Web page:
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MAOA

MAOA

The information on this page was automatically extracted from online scientific databases.

What is the official name of the MAOA gene?

The official name of this gene is “monoamine oxidase A.”

MAOA is the gene's official symbol. The MAOA gene is also known by other names, listed below.

Read more about gene names and symbols on the About page.

What is the normal function of the MAOA gene?

From NCBI GeneThis link leads to a site outside Genetics Home Reference.:

This gene is one of two neighboring gene family members that encode mitochondrial enzymes which catalyze the oxidative deamination of amines, such as dopamine, norepinephrine, and serotonin. Mutation of this gene results in Brunner syndrome. This gene has also been associated with a variety of other psychiatric disorders, including antisocial behavior. Alternatively spliced transcript variants encoding multiple isoforms have been observed. [provided by RefSeq, Jul 2012]

From UniProtThis link leads to a site outside Genetics Home Reference.:

Catalyzes the oxidative deamination of biogenic and xenobiotic amines and has important functions in the metabolism of neuroactive and vasoactive amines in the central nervous system and peripheral tissues. MAOA preferentially oxidizes biogenic amines such as 5-hydroxytryptamine (5-HT), norepinephrine and epinephrine.

How are changes in the MAOA gene related to health conditions?

UniProtThis link leads to a site outside Genetics Home Reference. provides the following information about the MAOA gene's known or predicted involvement in human disease.

Brunner syndrome (BRUNS): A form of X-linked non-dysmorphic mild mental retardation. Male patients are affected by borderline mental retardation and exhibit abnormal behavior, including disturbed regulation of impulsive aggression. Obligate female carriers have normal intelligence and behavior.[1]This link leads to a site outside Genetics Home Reference. The disease is caused by mutations affecting the gene represented in this entry.

NCBI GeneThis link leads to a site outside Genetics Home Reference. lists the following diseases or traits (phenotypes) known or believed to be associated with changes in the MAOA gene.
  • Monoamine oxidase A deficiency[1]This link leads to a site outside Genetics Home Reference.
UniProt and NCBI Gene cite these articles in OMIM, a catalog designed for genetics professionals and researchers that provides detailed information about genetic conditions and genes.
 Article
Number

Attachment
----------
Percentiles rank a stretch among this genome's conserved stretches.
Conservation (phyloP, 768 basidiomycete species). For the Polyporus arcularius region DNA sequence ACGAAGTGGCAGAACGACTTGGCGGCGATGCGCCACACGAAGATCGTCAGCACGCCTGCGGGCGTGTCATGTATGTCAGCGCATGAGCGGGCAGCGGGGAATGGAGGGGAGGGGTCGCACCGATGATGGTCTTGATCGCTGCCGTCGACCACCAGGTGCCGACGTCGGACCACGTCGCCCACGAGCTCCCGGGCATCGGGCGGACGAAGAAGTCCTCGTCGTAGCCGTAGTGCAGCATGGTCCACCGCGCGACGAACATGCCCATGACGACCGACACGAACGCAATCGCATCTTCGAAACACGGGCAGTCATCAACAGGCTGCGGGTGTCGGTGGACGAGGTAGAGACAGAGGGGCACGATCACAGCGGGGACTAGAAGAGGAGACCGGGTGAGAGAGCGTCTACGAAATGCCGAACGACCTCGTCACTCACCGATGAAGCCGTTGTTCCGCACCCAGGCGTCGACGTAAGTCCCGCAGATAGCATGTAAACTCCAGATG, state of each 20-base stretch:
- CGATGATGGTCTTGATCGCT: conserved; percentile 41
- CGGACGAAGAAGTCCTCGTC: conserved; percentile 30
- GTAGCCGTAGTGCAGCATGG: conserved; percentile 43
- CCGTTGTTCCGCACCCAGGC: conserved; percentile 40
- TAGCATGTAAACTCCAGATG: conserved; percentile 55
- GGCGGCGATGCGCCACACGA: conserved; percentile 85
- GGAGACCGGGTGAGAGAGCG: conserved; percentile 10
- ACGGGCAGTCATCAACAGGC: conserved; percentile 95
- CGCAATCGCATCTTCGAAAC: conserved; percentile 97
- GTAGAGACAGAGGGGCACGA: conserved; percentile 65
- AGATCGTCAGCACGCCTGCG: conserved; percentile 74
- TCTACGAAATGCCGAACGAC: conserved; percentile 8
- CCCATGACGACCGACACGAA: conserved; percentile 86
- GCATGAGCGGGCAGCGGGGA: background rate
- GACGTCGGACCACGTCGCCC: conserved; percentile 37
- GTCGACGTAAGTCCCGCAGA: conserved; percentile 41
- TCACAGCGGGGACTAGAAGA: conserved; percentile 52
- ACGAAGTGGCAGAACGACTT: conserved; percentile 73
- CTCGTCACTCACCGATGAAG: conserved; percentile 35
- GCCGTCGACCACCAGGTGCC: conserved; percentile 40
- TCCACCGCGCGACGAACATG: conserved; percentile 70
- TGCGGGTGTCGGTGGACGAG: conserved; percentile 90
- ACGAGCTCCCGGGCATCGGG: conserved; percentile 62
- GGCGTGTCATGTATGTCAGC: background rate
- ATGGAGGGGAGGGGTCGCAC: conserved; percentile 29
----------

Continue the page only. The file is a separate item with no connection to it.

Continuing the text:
Main Topic
[1]

Where is the MAOA gene located?

Cytogenetic Location: Xp11.3

Molecular Location on the X chromosome: base pairs 43,654,906 to 43,746,823

The MAOA gene is located on the short (p) arm of the X chromosome at position 11.3.

The MAOA gene is located on the short (p) arm of the X chromosome at position 11.3.

More precisely, the MAOA gene is located from base pair 43,654,906 to base pair 43,746,823 on the X chromosome.

See How do geneticists indicate the location of a gene? in the Handbook.

Where can I find additional information about MAOA?

You and your healthcare professional may find the following resources about MAOA helpful.

You may also be interested in these resources, which are designed for genetics professionals and researchers.

What other names do people use for the MAOA gene or gene products?

  • MAO-A

Where can I find general information about genes?

The Handbook provides basic information about genetics in clear language.

These links provide additional genetics resources that may be useful.

What glossary definitions help with understanding MAOA?

central nervous system ; deficiency ; dopamine ; gene ; HT ; isoforms ; mental retardation ; metabolism ; mutation ; nervous system ; oxidase ; peripheral ; syndrome ; transcript ; xenobiotic

You may find definitions for these and many other terms in the Genetics Home Reference Glossary.

See also Understanding Medical Terminology.

 

The resources on this site should not be used as a substitute for professional medical care or advice. Users seeking information about a personal genetic disease, syndrome, or condition should consult with a qualified healthcare professional. See How can I find a genetics professional in my area? in the Handbook.

 
Published: October 27, 2014